Laurent Grasso’s SolarWind is a monumental, permanent artwork poetically transcribing cosmic flows by means of light projected onto the walls of the Calcia silos bordering Paris’s 13th district.
Opening on 25 January 2016
In a zone undergoing major transformations as the epicentre of the greatest urban renewal programme Paris has experienced since the 19th century, SolarWind will soon be visible from the Périphérique orbital highway to more than one million motorists every day, and beyond that from most of the high-rises dotting the southeastern parts of the French capital city.
40 metres high by 2x20 metres wide, Laurent Grasso’s SolarWind is set to become the most ambitious art commission within the Grand Paris urban project. It is the first permanent public artwork by Laurent Grasso, one year after his last solo show at Galerie Perrotin in Paris.
At the heart of Paris Rive Gauche, an extensive renovation zone in the capital’s 13th district, Laurent Grasso’s SolarWind is set to become a major art commission as part of the Grand Paris project, in an area where the contemporary city can be seen reinventing itself. At the instigation of the 13th district council, of Ciments Calcia and SEMAPA, Laurent Grasso was selected for an art intervention on the two concrete silos of cement manufacturer Calcia’s distribution centre, each of which is 40 metres high by 2x20 metres wide. Owing to its architectural distinctiveness, the structure, designed by VIB Architecture, has long been a key feature in this part of the 13th arrondissement, its sheer visual impact enhanced by its strategic location at the junction of the Périphérique orbital road and a future pedestrian thoroughfare linking Paris with neighbouring Ivry-sur-Seine. This unique configuration has spurred Laurent Grasso to imagine a powerfully evocative light installation.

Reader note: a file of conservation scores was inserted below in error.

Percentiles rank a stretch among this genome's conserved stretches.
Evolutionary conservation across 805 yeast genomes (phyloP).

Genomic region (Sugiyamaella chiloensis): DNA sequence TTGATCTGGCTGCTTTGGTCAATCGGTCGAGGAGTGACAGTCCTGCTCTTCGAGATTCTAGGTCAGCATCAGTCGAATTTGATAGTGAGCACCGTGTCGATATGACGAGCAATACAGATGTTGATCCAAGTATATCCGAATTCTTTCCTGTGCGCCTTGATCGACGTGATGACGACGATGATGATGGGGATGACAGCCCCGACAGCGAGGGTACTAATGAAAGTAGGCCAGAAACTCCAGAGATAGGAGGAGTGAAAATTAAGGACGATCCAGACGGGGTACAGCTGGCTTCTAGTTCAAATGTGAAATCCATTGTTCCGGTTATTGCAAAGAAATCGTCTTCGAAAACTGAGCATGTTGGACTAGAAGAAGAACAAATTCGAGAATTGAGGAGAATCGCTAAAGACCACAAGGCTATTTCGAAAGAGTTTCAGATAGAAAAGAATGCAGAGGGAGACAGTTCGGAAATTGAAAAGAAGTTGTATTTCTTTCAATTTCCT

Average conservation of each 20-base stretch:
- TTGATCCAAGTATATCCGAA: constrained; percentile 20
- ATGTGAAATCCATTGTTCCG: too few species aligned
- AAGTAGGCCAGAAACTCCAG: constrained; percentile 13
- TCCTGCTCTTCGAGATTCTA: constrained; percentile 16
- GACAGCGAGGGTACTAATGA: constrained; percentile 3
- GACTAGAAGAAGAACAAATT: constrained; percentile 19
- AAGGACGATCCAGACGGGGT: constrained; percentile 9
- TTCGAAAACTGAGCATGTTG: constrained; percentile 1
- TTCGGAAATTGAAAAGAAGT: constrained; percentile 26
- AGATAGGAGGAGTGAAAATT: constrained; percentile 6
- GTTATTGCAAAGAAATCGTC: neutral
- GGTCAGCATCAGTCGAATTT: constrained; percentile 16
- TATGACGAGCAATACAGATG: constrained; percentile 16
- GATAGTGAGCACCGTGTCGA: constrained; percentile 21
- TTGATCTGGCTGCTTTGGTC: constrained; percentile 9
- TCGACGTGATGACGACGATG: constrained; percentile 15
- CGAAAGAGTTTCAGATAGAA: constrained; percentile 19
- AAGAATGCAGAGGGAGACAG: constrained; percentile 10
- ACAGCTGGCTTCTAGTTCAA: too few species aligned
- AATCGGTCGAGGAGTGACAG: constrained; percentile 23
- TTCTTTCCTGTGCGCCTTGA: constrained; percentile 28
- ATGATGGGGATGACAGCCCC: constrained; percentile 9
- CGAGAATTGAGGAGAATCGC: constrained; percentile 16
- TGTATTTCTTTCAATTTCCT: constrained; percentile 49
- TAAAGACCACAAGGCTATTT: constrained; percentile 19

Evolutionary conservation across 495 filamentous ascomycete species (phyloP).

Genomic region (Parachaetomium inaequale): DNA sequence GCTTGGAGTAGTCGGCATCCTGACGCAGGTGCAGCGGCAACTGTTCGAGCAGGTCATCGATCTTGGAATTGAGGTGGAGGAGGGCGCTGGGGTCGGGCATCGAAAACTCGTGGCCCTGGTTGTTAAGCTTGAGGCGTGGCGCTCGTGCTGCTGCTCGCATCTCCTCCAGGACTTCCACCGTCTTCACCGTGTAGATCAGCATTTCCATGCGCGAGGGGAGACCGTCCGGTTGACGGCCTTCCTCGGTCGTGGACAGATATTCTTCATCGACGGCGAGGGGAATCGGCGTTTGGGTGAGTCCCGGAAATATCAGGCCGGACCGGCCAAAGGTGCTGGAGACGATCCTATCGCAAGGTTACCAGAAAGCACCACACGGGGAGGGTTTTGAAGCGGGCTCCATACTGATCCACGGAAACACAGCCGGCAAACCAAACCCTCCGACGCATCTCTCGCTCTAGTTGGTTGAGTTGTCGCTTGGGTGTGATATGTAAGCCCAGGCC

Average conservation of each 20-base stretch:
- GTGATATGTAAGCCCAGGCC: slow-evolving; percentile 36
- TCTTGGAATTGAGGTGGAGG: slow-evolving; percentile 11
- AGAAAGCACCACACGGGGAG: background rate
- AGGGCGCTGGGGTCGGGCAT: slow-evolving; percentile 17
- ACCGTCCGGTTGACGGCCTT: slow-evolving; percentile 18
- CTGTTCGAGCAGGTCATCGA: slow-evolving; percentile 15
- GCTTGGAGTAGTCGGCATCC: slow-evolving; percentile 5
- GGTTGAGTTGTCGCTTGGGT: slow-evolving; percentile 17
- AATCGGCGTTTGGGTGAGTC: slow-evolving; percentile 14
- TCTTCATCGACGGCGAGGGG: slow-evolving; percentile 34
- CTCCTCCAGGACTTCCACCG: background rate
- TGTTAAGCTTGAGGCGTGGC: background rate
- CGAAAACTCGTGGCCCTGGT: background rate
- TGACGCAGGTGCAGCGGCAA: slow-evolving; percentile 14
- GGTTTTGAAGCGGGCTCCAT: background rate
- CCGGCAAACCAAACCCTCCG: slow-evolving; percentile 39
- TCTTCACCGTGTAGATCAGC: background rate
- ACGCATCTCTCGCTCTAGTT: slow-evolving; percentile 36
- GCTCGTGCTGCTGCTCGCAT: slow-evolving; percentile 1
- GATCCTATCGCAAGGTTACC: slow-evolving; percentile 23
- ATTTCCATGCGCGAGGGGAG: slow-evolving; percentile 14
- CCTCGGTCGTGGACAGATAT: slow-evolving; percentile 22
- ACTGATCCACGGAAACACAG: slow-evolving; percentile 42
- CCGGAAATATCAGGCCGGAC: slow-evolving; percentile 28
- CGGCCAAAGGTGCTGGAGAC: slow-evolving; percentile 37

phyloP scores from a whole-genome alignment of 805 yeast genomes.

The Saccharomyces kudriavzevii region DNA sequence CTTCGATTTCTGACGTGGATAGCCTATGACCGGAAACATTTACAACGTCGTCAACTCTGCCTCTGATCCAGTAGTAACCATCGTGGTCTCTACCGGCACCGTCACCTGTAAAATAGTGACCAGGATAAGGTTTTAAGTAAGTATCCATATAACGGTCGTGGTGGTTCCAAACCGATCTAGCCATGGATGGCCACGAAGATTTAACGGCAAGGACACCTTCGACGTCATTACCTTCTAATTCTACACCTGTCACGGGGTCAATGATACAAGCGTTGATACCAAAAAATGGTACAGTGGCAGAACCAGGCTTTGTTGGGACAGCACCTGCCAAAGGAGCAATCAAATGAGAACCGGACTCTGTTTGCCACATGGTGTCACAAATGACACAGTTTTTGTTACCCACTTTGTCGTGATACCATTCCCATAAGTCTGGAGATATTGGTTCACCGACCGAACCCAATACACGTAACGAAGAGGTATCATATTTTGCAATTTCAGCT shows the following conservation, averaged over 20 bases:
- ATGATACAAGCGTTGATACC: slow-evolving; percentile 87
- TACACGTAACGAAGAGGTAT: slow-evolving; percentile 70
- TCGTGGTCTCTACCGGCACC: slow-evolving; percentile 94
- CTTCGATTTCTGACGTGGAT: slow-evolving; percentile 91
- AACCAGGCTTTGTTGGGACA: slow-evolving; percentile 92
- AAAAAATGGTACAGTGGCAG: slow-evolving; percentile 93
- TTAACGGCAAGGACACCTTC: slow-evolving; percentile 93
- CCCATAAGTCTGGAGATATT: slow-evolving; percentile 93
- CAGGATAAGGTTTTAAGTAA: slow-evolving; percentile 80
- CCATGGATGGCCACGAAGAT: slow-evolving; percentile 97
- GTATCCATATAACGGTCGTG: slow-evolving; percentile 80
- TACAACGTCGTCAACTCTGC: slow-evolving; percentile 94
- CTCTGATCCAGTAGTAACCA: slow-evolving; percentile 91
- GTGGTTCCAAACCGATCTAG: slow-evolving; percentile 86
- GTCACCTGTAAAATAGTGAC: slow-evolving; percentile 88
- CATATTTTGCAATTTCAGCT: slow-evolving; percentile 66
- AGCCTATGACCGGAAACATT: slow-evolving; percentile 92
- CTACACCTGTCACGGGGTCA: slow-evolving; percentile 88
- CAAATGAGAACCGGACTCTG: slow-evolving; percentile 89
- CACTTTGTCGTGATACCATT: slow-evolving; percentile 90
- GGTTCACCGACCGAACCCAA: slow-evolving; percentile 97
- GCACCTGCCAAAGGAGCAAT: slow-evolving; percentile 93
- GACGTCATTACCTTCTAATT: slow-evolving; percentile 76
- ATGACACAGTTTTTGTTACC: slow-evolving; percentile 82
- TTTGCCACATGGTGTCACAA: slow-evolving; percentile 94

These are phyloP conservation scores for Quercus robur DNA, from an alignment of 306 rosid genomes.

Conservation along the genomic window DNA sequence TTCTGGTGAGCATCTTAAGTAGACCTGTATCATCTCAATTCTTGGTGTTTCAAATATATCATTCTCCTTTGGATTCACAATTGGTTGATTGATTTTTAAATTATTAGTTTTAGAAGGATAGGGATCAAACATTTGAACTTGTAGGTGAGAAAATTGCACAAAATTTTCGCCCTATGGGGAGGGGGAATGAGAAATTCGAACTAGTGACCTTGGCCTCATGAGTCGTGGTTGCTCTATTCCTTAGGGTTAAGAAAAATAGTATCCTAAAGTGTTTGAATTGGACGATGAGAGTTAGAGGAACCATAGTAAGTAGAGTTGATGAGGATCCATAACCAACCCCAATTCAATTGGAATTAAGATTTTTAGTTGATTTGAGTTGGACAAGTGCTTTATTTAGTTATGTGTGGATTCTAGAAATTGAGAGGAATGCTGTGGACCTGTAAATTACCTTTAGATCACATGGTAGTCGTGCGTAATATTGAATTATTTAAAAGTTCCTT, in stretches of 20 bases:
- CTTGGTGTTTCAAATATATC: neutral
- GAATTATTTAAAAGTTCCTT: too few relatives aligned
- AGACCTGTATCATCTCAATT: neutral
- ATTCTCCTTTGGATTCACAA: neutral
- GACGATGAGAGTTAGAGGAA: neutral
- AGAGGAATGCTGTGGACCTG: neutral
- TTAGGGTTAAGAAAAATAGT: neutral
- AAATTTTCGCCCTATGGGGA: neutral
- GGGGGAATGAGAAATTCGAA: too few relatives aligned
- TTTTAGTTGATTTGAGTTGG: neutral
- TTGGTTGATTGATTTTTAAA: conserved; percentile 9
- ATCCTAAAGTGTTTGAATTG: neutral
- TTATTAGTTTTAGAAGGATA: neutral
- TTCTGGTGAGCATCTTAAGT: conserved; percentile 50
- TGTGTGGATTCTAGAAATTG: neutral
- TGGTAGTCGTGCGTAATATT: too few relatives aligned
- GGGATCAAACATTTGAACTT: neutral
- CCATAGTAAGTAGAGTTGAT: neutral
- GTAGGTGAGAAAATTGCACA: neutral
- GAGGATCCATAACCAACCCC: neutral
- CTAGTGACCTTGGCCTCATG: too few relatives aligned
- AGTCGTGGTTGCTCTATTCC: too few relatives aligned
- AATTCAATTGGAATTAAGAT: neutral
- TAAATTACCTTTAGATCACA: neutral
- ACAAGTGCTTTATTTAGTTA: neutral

The artist, whose work articulates concepts of science, belief, illusion and fiction, became interested in solar storms and space meteorology in order to create an ever-changing, colourful mapping of these climate phenomena. Such phenomena aroused international interest as the US authorities released in October 2015 their National Space Weather Action Plan, a study promoting on a global scale an active policy in research and development in the eld of space meteorology
To this end Laurent Grasso worked with the Space Observatory - the CNES (National Centre for Space Studies) art-science laboratory -, which helped him identify the scientific data he needed to devise an algorithm accurate enough to react in real time to data sent by scientists. The artwork, a genuine technological feat, was created with the assistance of a team of optical engineers to obtain the sort of extremely fine, powerful light required to be visible very far away from the Périphérique.
A WORK OF SCIENTIFIC AND POETIC SIGNIFICANCE
“SolarWind recalls the geomagnetic storms that caused the 1989 blackout in Canada as all electrical devices broke down. This work addresses our modern fears by establishing a tight connection between the unknown embodied by solar winds and its possible impact here on Earth.”
Thanks to the data collected by the Space Observatory from various laboratories, the fluctuations in colour and light projected onto the silos’ walls will visually translate solar activity in real time, while all cosmic objects approaching Earth, such as meteorites, will bring extra details into the mix. But while the artwork’s scientific scope is indisputable, Laurent Grasso designed it first and foremost with its role as collective and poetic driving force in mind.
“ The power of solar ares confronts us with our lack of mastery. It is both a poetic and philosophical project infinitely expanding our imagination.”
In the continuation of the “Soleil Noir” exhibition at the Hermès Foundation in Tokyo, the sun keeps playing a key role in Laurent Grasso’s work, but this time on a monumental scale and in public space. SolarWind has both scientific and metaphysical implications that call into question the viewer’s certainties and beliefs by mingling reality with fiction within our physical environment.